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Amid the super-hype surrounding ChatGPT (and similar programs) these days–not just the predictable Little Red Hen “the sky is falling” response from so many, but the much more deeply informed critical analyses from AI researchers like Geoffrey Hinton–it’s been hard for me (and I suspect for many teachers of writing) to sort through all the noise surrounding the issue of generative AI in order to think hard about our discipline, writing, and its future.
Writing, like rhetoric, is a plastic art, shapeshifting to meet changing needs and circumstances and opportunities. Plato famously decried this plasticity, charging that writing would kill memory and hamper communication. And indeed, writing did challenge the centrality of memory, which has been further marginalized by all the writing “assistants” now at writer’s disposal. The slow, gradual shift from orality to literacy—and the blending of the two—accompanied huge changes in communication and commerce as well as in the way people experienced the world. The advent of the printing press marked another gigantic shift in communicative technologies, as did the subsequent industrial revolution.
Clearly, we are in the midst of another such cataclysmic shift, as machines not only aid human communication but—as hundreds of AI researchers and leaders are currently warning Congress as well as the world community—are close to taking over communication in ways that could have devastating effects. At such a time, scholars and teachers of writing need to be part of the conversation, working to define “writing” in the age of AI (and beyond), exploring what it means to be a human writer today, and making sure that scholars of writing and rhetoric are at the AI table.
In addition, we need to be asking how our responsibilities to students are changing in light of the rise of AI. What are we preparing student writers to DO—and what should we be preparing them for? That’s where prompt engineering comes in, the goal of which is to use prompts—or really chains of prompts—to lead the burgeoning group of generative AI apps to do what the human engineers want them to do. As a brief article in Forbes recently put it, “Learning to get the best results from generative AI is a skill that needs to be learned and honed. . .” Easier said than done!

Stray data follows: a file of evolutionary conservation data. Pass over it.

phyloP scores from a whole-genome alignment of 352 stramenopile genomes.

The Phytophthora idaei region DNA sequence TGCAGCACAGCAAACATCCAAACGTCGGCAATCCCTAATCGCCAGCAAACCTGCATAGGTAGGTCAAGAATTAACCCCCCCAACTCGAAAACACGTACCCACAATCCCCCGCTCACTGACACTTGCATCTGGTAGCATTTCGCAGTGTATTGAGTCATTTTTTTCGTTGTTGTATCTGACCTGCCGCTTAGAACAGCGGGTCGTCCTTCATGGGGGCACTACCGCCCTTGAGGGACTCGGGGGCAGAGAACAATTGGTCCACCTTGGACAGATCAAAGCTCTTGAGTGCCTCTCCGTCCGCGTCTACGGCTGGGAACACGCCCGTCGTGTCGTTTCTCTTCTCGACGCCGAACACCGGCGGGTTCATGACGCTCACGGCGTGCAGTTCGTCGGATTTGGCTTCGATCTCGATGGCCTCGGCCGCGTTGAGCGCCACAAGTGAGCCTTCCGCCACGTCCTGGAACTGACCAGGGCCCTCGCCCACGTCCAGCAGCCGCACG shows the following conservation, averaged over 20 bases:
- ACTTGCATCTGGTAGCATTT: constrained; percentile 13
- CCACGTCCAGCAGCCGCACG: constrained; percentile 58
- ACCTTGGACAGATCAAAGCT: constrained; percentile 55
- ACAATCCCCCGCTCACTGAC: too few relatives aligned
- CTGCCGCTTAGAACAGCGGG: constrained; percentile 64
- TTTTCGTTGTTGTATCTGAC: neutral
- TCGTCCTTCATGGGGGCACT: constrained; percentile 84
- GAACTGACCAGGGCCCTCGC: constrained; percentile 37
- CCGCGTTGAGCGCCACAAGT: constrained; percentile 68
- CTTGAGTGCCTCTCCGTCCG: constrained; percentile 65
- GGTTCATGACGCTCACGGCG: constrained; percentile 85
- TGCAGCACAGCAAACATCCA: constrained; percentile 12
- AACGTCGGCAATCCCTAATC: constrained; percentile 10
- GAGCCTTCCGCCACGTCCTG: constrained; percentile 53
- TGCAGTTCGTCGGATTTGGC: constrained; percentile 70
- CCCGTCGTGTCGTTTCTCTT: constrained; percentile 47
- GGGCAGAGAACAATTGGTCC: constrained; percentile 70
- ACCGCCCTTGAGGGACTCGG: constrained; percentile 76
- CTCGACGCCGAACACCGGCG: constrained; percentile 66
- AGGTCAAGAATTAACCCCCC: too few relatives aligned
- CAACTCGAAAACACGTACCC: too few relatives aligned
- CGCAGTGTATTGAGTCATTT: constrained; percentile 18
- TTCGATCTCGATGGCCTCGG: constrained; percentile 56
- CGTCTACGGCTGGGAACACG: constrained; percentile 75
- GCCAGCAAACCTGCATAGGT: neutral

Assuming that human writers will, at least in the near future, be able to direct the writing that ChatGPT, Bard, and their brethren do, what is our responsibility in preparing these human writers: what abilities (and ethics) will they need to possess, and how should we teach them?
In the Forbes piece, author and futurist Bernard Marr sums up the abilities prompt engineering requires: in addition to having a grasp of subject matter and being able to attend carefully to details, such writers will need skill in communication, organizational, data analysis, critical thinking, and high-level planning. At the end of the article, Marr suggests that students interested in pursuing prompt engineering look to the online course portal Udemy for online courses or to Next-Level Prompt Engineering with AI, which “promises to teach students to create effective prompts that will give them a competitive edge over everyone else trying to use AI to automate their tasks.”
I plan to take a look at these online courses: I wonder if they have an ethical component, or if they are asking students to consider the short and long-term implications and consequences of what their instructions/prompts will yield. In the meantime, when I look at the list of skills needed to become a prompt engineer (and to earn salaries of over 300K a year), I see skills that are embedded in most if not all of the writing courses we teach. Are teachers of writing today paying more attention to prompt engineering and other “new” jobs emerging as a result of AI? More important, how can we make sure that we will have a voice in creating intellectually robust and ethical curricula for students pursuing such jobs?
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